Having survived the hatred and bigotry that was his Klansman grandfather's only legacy, young attorney Adam Hall seeks at the last minute to appeal the old man's death sentence for the murder of two small Jewish boys 30 years before. Only four weeks before Sam Cayhall is to be executed, Adam meets his grandfather for the first time in the Mississippi prison which has held him since the crime. The meeting is predictably tense when the educated, young Mr. "Hall" confronts his venom-spewing elder, Mr. "Cayhall," about the murders. The next day, headlines run proclaiming Adam the grandson who has come to the state to save his grandfather, the infamous Ku Klux Klan bomber. While the old man's life lies in the balance, Adam's motivation in fighting this battle becomes clear as the story unfolds. Not only does he fight for his grandfather, but perhaps for himself as well. He has come to heal the wounds of his own father's suicide, to mitigate the secret shame he has always felt for the ...Written by
Mark Fleetwood <firstname.lastname@example.org>
The second of two films scored by Composer Carter Burwell for Director James Foley in 1996. The other was Fear which had been released by Universal Pictures earlier in 1996. See more »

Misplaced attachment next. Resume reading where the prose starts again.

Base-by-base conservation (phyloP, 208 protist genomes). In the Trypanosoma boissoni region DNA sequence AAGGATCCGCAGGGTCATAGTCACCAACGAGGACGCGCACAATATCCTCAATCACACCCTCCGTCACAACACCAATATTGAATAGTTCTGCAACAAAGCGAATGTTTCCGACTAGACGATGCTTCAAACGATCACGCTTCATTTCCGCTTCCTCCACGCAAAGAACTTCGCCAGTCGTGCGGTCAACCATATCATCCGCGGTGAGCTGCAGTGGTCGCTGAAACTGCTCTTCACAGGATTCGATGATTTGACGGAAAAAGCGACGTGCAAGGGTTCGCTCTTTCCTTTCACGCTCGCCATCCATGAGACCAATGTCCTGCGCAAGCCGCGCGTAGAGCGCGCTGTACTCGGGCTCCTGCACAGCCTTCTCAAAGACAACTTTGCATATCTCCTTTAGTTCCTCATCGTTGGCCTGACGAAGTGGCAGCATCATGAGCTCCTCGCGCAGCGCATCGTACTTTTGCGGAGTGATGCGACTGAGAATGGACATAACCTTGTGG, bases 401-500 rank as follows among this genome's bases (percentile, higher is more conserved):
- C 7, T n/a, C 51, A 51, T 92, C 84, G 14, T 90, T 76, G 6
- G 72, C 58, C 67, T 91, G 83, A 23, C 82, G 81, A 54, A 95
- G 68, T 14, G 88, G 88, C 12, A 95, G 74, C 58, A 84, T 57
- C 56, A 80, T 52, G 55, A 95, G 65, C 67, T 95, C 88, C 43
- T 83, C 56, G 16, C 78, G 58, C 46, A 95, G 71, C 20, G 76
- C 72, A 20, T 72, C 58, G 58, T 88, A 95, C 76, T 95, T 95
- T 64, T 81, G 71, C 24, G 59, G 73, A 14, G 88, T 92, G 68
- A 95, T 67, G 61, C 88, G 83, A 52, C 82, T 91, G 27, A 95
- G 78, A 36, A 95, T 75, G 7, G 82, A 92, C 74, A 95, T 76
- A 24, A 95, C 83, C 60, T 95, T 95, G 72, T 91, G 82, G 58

When Lee (Faye Dunaway) shows Adam (Chris O'Donnell) the photo allegedly of her father at a lynching in Mississippi as a boy, it is actually the iconic photograph of the lynching of Thomas Shipp and Abram Smith in Indiana. The young Sam Cayhill has been edited into the original photograph. See more »
Most reviews on this site, neglect to mention how vividly the film captures the racist politics of the American South at this time. The actions of all politicians reveals how difficult it can be to seek justice. They are always looking sideways. Also the crowd outside the execution site shows how easy it is to stir up mob emotion. Again, nicely laid out and captured on film. The film visually translated Grishelm's understanding of Southern culture and politics.
I also thought Chris O'Donnell captured the intensity of someone who is confronting his family's past. The camera work, which holds on his face, assists in helping us to see the quiet determination with which he works. (The camera is a good replacement for the interior monologue of fiction!)I also liked the flash-backs which help him to comprehend just where his father came from and why suicide might have been a response.
This film is timely today in lieu of the polarization of American politics. Scary stuff!
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